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Media, such as television, movies, and the Internet, are important sources of information for children. These media can affect children's and adolescents' attitudes and behaviors toward a number of health behaviors, including smoking, violence, and nutrition. There is concern about the impact of media food advertising to children because of links between these advertisements and the growing problem of childhood obesity.
It is estimated that children see 7600 food commercials a year on television. Between 35% and 45% of commercials on children's television are for food. Almost all advertised food is unhealthy.
Commercials increase preference for advertised foods and increase children's requests to parents for those foods.
Many of these food advertisements have themes of magic and adventure. Since young children do not understand differences between fantasy and reality, they may believe that eating a certain cereal will give them magical powers.
3 ways in which parents can moderate their children's media use
Reduce Your Child’s Media Use
One way to reduce the impact of media on your child's nutrition choices is to reduce the time your child spends interacting with media. This can benefit your child by decreasing the unhealthy messages that media, such as television, can send, as well as giving more time for your child to do other healthy activities, such as playing outside or time spent with friends.
Avoid having a television in your child's room or watching television during meals.
Media literacy means teaching young people how to understand and interpret advertisements.
Parents can talk to their children about what advertisements they see and how that ad may influence their choices. This interaction helps children understand that not everything seen in the media is real and how media advertisements try to influence behaviors.
There is evidence that media literacy may protect against some behaviors that the media promote, such as smoking.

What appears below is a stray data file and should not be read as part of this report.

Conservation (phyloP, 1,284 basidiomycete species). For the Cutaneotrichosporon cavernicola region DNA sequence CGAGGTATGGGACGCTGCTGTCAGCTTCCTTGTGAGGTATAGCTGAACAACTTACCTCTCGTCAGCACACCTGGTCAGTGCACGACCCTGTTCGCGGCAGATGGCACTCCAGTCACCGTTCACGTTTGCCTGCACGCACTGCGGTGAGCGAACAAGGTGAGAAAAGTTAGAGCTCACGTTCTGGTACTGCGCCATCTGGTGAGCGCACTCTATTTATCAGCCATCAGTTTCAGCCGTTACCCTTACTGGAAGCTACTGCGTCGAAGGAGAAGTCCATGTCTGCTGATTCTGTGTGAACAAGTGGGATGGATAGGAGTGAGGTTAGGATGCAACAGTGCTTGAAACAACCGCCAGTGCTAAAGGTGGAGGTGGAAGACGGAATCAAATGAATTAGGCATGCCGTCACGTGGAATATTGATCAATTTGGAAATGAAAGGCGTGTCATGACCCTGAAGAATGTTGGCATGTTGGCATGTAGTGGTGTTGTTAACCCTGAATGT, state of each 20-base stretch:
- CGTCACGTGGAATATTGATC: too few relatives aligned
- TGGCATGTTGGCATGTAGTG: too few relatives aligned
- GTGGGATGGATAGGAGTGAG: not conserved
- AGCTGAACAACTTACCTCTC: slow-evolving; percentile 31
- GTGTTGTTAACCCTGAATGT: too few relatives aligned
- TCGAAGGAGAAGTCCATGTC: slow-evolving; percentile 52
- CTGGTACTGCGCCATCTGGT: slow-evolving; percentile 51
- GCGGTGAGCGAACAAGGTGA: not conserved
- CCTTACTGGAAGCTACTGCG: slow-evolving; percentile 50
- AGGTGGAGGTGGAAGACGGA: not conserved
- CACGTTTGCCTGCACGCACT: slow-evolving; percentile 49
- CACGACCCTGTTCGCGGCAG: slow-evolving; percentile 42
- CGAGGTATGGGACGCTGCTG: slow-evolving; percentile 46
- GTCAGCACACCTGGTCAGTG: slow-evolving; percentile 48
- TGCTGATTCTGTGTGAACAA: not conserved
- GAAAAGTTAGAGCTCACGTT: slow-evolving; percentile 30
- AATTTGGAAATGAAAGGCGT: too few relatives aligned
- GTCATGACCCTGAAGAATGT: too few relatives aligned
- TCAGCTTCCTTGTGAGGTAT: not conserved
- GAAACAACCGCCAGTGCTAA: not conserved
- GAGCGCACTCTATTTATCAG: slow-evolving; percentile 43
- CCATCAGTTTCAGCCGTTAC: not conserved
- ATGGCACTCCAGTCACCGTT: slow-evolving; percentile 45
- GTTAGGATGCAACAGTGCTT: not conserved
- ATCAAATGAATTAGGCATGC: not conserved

This technique refers to promoting healthy messages through the media.
Examples include advertisements for healthy foods and games that promote healthy behaviors.
In a research study in this month's Archives, a group of children were shown a video game, known as an “advergame” (because of the mix of game and advertising), that promoted healthy foods. The researchers found that these children who saw the advergame were more likely to choose a healthy food when offered a snack.
For more information
To find this and other Advice for Patients articles, go to the Advice for Patients link on the Archives of Pediatrics and Adolescent Medicine Web site at http://www.archpediatrics.com.
The Advice for Patients feature is a public service of Archives of Pediatrics and Adolescent Medicine. The information and recommendations appearing on this page are appropriate in most instances, but they are not a substitute for medical diagnosis. For specific information concerning your child's medical condition, Archives of Pediatrics and Adolescent Medicine suggests that you consult your child's physician. This page may be photocopied noncommercially by physicians and other health care professionals to share with patients. To purchase bulk reprints, call 312/464-0776.
Nutrition and Media Literacy. Arch Pediatr Adolesc Med. 2009;163(7):680. doi:10.1001/archpediatrics.2009.116
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